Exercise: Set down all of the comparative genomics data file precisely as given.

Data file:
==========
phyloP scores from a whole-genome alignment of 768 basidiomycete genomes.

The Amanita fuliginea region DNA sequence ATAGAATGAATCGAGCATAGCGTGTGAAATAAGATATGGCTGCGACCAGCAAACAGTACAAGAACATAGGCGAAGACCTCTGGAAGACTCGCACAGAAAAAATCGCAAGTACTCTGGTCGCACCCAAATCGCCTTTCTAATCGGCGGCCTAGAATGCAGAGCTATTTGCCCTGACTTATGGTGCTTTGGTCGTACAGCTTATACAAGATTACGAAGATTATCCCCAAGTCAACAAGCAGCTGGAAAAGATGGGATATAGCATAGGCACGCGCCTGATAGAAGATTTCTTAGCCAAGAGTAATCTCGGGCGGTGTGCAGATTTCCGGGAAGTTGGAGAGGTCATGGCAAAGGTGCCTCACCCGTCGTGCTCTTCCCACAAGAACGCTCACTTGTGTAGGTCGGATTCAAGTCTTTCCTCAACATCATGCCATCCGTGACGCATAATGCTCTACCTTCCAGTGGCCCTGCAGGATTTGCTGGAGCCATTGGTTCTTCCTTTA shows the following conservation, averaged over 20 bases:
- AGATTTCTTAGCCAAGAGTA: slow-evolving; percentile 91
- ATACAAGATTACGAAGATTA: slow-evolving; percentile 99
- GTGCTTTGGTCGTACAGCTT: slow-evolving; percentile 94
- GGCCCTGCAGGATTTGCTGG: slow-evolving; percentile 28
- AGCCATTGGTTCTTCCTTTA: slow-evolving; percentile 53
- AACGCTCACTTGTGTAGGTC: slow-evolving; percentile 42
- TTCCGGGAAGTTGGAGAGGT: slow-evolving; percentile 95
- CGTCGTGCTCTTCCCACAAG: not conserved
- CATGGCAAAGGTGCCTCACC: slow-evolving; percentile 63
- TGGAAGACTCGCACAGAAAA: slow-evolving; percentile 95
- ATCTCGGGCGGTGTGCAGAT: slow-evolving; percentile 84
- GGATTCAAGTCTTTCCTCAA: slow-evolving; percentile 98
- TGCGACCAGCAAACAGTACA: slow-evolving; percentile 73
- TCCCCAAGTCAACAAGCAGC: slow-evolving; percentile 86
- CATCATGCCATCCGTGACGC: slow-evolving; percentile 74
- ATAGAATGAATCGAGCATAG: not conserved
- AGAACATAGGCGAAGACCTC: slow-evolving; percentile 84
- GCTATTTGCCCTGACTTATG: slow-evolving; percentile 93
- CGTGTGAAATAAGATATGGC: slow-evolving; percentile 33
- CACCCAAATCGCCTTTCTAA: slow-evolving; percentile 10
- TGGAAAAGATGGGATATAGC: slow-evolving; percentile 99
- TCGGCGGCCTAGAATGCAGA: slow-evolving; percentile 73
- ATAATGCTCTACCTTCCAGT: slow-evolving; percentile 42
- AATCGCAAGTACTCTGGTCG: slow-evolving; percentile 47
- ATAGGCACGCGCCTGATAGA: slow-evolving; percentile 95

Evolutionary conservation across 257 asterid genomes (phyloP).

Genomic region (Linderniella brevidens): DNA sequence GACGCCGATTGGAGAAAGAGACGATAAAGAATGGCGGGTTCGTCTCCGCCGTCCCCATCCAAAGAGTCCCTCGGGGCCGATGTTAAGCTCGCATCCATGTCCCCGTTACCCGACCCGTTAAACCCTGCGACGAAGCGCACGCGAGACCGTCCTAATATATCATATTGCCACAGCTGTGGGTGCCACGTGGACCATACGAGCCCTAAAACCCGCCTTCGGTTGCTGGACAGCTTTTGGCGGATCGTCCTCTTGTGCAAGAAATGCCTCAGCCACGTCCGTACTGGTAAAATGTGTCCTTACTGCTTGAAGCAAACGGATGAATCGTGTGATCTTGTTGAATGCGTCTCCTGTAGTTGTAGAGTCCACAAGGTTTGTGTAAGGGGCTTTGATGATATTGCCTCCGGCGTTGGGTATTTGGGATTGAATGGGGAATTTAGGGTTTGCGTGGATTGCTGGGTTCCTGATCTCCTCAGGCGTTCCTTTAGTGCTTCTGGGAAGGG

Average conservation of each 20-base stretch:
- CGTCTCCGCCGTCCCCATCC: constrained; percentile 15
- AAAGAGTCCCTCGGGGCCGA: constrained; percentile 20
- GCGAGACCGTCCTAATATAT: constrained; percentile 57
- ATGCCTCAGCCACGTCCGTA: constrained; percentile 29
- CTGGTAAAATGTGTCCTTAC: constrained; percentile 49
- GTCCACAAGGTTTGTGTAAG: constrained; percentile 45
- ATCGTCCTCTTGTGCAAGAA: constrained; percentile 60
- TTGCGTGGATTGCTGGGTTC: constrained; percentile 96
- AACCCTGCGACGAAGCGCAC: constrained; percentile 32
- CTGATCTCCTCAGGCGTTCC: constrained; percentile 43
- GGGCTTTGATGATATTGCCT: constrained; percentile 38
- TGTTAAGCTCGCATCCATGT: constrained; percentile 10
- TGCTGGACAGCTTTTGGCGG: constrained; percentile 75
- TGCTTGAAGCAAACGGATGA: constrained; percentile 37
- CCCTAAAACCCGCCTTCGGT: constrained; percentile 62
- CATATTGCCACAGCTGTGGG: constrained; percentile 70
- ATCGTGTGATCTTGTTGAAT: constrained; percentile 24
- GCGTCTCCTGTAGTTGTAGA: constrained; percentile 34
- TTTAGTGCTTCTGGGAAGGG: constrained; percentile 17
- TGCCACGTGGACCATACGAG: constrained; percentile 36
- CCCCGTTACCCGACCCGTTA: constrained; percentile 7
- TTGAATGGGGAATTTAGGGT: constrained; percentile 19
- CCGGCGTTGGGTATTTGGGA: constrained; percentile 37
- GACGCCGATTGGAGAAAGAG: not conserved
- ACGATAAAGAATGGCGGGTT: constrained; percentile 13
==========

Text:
phyloP scores from a whole-genome alignment of 768 basidiomycete genomes.

The Amanita fuliginea region DNA sequence ATAGAATGAATCGAGCATAGCGTGTGAAATAAGATATGGCTGCGACCAGCAAACAGTACAAGAACATAGGCGAAGACCTCTGGAAGACTCGCACAGAAAAAATCGCAAGTACTCTGGTCGCACCCAAATCGCCTTTCTAATCGGCGGCCTAGAATGCAGAGCTATTTGCCCTGACTTATGGTGCTTTGGTCGTACAGCTTATACAAGATTACGAAGATTATCCCCAAGTCAACAAGCAGCTGGAAAAGATGGGATATAGCATAGGCACGCGCCTGATAGAAGATTTCTTAGCCAAGAGTAATCTCGGGCGGTGTGCAGATTTCCGGGAAGTTGGAGAGGTCATGGCAAAGGTGCCTCACCCGTCGTGCTCTTCCCACAAGAACGCTCACTTGTGTAGGTCGGATTCAAGTCTTTCCTCAACATCATGCCATCCGTGACGCATAATGCTCTACCTTCCAGTGGCCCTGCAGGATTTGCTGGAGCCATTGGTTCTTCCTTTA shows the following conservation, averaged over 20 bases:
- AGATTTCTTAGCCAAGAGTA: slow-evolving; percentile 91
- ATACAAGATTACGAAGATTA: slow-evolving; percentile 99
- GTGCTTTGGTCGTACAGCTT: slow-evolving; percentile 94
- GGCCCTGCAGGATTTGCTGG: slow-evolving; percentile 28
- AGCCATTGGTTCTTCCTTTA: slow-evolving; percentile 53
- AACGCTCACTTGTGTAGGTC: slow-evolving; percentile 42
- TTCCGGGAAGTTGGAGAGGT: slow-evolving; percentile 95
- CGTCGTGCTCTTCCCACAAG: not conserved
- CATGGCAAAGGTGCCTCACC: slow-evolving; percentile 63
- TGGAAGACTCGCACAGAAAA: slow-evolving; percentile 95
- ATCTCGGGCGGTGTGCAGAT: slow-evolving; percentile 84
- GGATTCAAGTCTTTCCTCAA: slow-evolving; percentile 98
- TGCGACCAGCAAACAGTACA: slow-evolving; percentile 73
- TCCCCAAGTCAACAAGCAGC: slow-evolving; percentile 86
- CATCATGCCATCCGTGACGC: slow-evolving; percentile 74
- ATAGAATGAATCGAGCATAG: not conserved
- AGAACATAGGCGAAGACCTC: slow-evolving; percentile 84
- GCTATTTGCCCTGACTTATG: slow-evolving; percentile 93
- CGTGTGAAATAAGATATGGC: slow-evolving; percentile 33
- CACCCAAATCGCCTTTCTAA: slow-evolving; percentile 10
- TGGAAAAGATGGGATATAGC: slow-evolving; percentile 99
- TCGGCGGCCTAGAATGCAGA: slow-evolving; percentile 73
- ATAATGCTCTACCTTCCAGT: slow-evolving; percentile 42
- AATCGCAAGTACTCTGGTCG: slow-evolving; percentile 47
- ATAGGCACGCGCCTGATAGA: slow-evolving; percentile 95

Evolutionary conservation across 257 asterid genomes (phyloP).

Genomic region (Linderniella brevidens): DNA sequence GACGCCGATTGGAGAAAGAGACGATAAAGAATGGCGGGTTCGTCTCCGCCGTCCCCATCCAAAGAGTCCCTCGGGGCCGATGTTAAGCTCGCATCCATGTCCCCGTTACCCGACCCGTTAAACCCTGCGACGAAGCGCACGCGAGACCGTCCTAATATATCATATTGCCACAGCTGTGGGTGCCACGTGGACCATACGAGCCCTAAAACCCGCCTTCGGTTGCTGGACAGCTTTTGGCGGATCGTCCTCTTGTGCAAGAAATGCCTCAGCCACGTCCGTACTGGTAAAATGTGTCCTTACTGCTTGAAGCAAACGGATGAATCGTGTGATCTTGTTGAATGCGTCTCCTGTAGTTGTAGAGTCCACAAGGTTTGTGTAAGGGGCTTTGATGATATTGCCTCCGGCGTTGGGTATTTGGGATTGAATGGGGAATTTAGGGTTTGCGTGGATTGCTGGGTTCCTGATCTCCTCAGGCGTTCCTTTAGTGCTTCTGGGAAGGG

Average conservation of each 20-base stretch:
- CGTCTCCGCCGTCCCCATCC: constrained; percentile 15
- AAAGAGTCCCTCGGGGCCGA: constrained; percentile 20
- GCGAGACCGTCCTAATATAT: constrained; percentile 57
- ATGCCTCAGCCACGTCCGTA: constrained; percentile 29
- CTGGTAAAATGTGTCCTTAC: constrained; percentile 49
- GTCCACAAGGTTTGTGTAAG: constrained; percentile 45
- ATCGTCCTCTTGTGCAAGAA: constrained; percentile 60
- TTGCGTGGATTGCTGGGTTC: constrained; percentile 96
- AACCCTGCGACGAAGCGCAC: constrained; percentile 32
- CTGATCTCCTCAGGCGTTCC: constrained; percentile 43
- GGGCTTTGATGATATTGCCT: constrained; percentile 38
- TGTTAAGCTCGCATCCATGT: constrained; percentile 10
- TGCTGGACAGCTTTTGGCGG: constrained; percentile 75
- TGCTTGAAGCAAACGGATGA: constrained; percentile 37
- CCCTAAAACCCGCCTTCGGT: constrained; percentile 62
- CATATTGCCACAGCTGTGGG: constrained; percentile 70
- ATCGTGTGATCTTGTTGAAT: constrained; percentile 24
- GCGTCTCCTGTAGTTGTAGA: constrained; percentile 34
- TTTAGTGCTTCTGGGAAGGG: constrained; percentile 17
- TGCCACGTGGACCATACGAG: constrained; percentile 36
- CCCCGTTACCCGACCCGTTA: constrained; percentile 7
- TTGAATGGGGAATTTAGGGT: constrained; percentile 19
- CCGGCGTTGGGTATTTGGGA: constrained; percentile 37
- GACGCCGATTGGAGAAAGAG: not conserved
- ACGATAAAGAATGGCGGGTT: constrained; percentile 13